Tess of the d'Urbervilles

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Tess of the d'Urbervilles Chapter 3 Summary & Analysis

Summary
Analysis
Tess leaves the dance and returns to her small, sparse home. She finds her mother, Joan Durbeyfield, doing housework and singing. She surprises Tess with two pieces of news: John Durbeyfield has been diagnosed with a potentially fatal heart condition, and their family is descended from the lordly d'Urbervilles. Tess's father is at Rolliver's pub “getting up his strength,” but probably celebrating his newfound pedigree. Joan has been consulting the Compleat Fortune-Teller, a book of old superstitions, and she asks Tess to return it to the outhouse because she is afraid of keeping it inside overnight. Tess guesses that Joan has been asking about their ancestry.
The satire of the Durbeyfields/d'Urbervilles continues with the rest of the family celebrating a name with no real meaning or advantages attached to it. John Durbeyfield's bad diagnosis is a reminder to Tess that his days are numbered, and introduces the theme of inevitable doom. Joan's faith in the fortune-telling book is a sign of both the pagan superstitions and belief in the power of fate that still lives in the Vale of Blakemore.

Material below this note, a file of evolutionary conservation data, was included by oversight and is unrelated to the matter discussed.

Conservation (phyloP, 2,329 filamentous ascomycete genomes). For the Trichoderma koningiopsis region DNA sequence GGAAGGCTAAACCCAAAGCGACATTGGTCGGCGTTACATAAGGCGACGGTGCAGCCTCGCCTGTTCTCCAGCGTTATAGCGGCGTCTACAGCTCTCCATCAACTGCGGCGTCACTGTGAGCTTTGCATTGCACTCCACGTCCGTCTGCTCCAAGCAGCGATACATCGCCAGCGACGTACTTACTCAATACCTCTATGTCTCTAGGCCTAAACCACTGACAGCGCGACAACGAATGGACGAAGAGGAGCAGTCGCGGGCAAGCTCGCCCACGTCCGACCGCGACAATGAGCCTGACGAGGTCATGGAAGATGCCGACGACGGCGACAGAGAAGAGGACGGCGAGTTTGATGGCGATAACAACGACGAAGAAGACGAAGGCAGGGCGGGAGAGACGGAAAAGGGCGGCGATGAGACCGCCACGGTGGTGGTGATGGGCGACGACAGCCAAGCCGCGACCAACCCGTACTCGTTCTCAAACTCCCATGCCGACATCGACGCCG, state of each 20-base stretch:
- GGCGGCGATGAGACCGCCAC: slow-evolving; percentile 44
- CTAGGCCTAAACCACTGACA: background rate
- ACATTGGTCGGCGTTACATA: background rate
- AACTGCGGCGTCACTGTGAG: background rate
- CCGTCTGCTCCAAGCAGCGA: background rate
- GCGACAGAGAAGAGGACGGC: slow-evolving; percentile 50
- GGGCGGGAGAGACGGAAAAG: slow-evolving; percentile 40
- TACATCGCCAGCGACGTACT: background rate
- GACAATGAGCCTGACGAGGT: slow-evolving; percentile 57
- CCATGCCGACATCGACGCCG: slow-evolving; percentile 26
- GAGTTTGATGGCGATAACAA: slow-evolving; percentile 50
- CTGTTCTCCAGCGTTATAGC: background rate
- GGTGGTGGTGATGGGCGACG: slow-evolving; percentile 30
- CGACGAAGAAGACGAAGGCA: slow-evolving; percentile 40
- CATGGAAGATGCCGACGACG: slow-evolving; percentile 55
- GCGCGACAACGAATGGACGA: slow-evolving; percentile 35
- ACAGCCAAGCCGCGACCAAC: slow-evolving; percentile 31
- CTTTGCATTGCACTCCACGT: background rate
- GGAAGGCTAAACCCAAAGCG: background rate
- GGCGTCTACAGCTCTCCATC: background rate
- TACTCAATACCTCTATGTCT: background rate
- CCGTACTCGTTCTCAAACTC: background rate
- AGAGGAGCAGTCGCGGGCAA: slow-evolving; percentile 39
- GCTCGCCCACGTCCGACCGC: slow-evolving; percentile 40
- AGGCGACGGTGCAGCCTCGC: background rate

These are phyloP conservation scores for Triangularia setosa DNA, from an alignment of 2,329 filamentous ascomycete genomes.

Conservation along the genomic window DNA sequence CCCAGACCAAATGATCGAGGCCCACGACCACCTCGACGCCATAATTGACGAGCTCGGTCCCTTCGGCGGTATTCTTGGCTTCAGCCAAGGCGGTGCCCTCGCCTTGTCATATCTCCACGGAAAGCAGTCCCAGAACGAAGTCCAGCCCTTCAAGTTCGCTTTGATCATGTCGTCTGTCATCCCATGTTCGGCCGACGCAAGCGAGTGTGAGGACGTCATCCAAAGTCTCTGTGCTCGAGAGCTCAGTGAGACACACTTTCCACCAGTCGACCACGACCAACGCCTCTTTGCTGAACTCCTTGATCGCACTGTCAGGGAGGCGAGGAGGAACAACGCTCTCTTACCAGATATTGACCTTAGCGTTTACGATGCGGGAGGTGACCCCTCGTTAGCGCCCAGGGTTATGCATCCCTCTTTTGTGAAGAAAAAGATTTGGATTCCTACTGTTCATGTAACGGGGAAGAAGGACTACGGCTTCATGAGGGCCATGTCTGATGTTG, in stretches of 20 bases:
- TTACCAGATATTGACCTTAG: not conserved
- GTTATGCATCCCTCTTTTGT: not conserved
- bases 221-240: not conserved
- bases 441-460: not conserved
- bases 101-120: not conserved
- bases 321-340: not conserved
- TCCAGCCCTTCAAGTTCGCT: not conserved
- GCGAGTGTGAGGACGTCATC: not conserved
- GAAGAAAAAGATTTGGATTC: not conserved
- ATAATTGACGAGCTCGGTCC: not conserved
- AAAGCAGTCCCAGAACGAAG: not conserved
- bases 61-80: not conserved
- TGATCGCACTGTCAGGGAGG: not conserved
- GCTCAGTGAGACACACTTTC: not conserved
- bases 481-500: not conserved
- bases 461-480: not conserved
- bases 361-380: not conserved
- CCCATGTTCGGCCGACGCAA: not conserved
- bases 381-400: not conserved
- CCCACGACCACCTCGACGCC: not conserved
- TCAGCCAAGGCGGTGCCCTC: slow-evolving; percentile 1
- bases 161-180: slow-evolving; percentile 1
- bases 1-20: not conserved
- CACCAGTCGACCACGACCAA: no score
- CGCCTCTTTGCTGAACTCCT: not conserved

Themes
Injustice and Fate Theme Icon
Social Criticism Theme Icon
Paganism and Christianity Theme Icon
Joan goes off to fetch her husband, and Tess is left with her siblings, of whom she is the oldest. Four years younger is Liza-Lu, then Abraham, Hope, Modesty, and an unnamed three-year-old and baby. The narrator wonders if they would have chosen to be born into such a poor household. It starts to get late and Joan still hasn't returned. The narrator speculates that she is lingering at the bar with her husband to take a break from her duties as a mother. At Rolliver's she can pretend she is young and free of responsibility again.
The narrator's musings about the fate of the Durbeyfield children continues the theme of an inevitable destiny that the characters are born into, rather than choosing for themselves. Joan's pleasure at Rolliver's helps to humanize a sometimes farcical family.
Themes
Injustice and Fate Theme Icon
Social Criticism Theme Icon
It gets even later and Tess sends Abraham to retrieve their parents. After another half hour no one has returned from Rolliver's, so Tess starts up the dark and winding path to find them.
The description of the twisting road to Rolliver's builds a sense of foreboding for Tess's future.
Themes
Injustice and Fate Theme Icon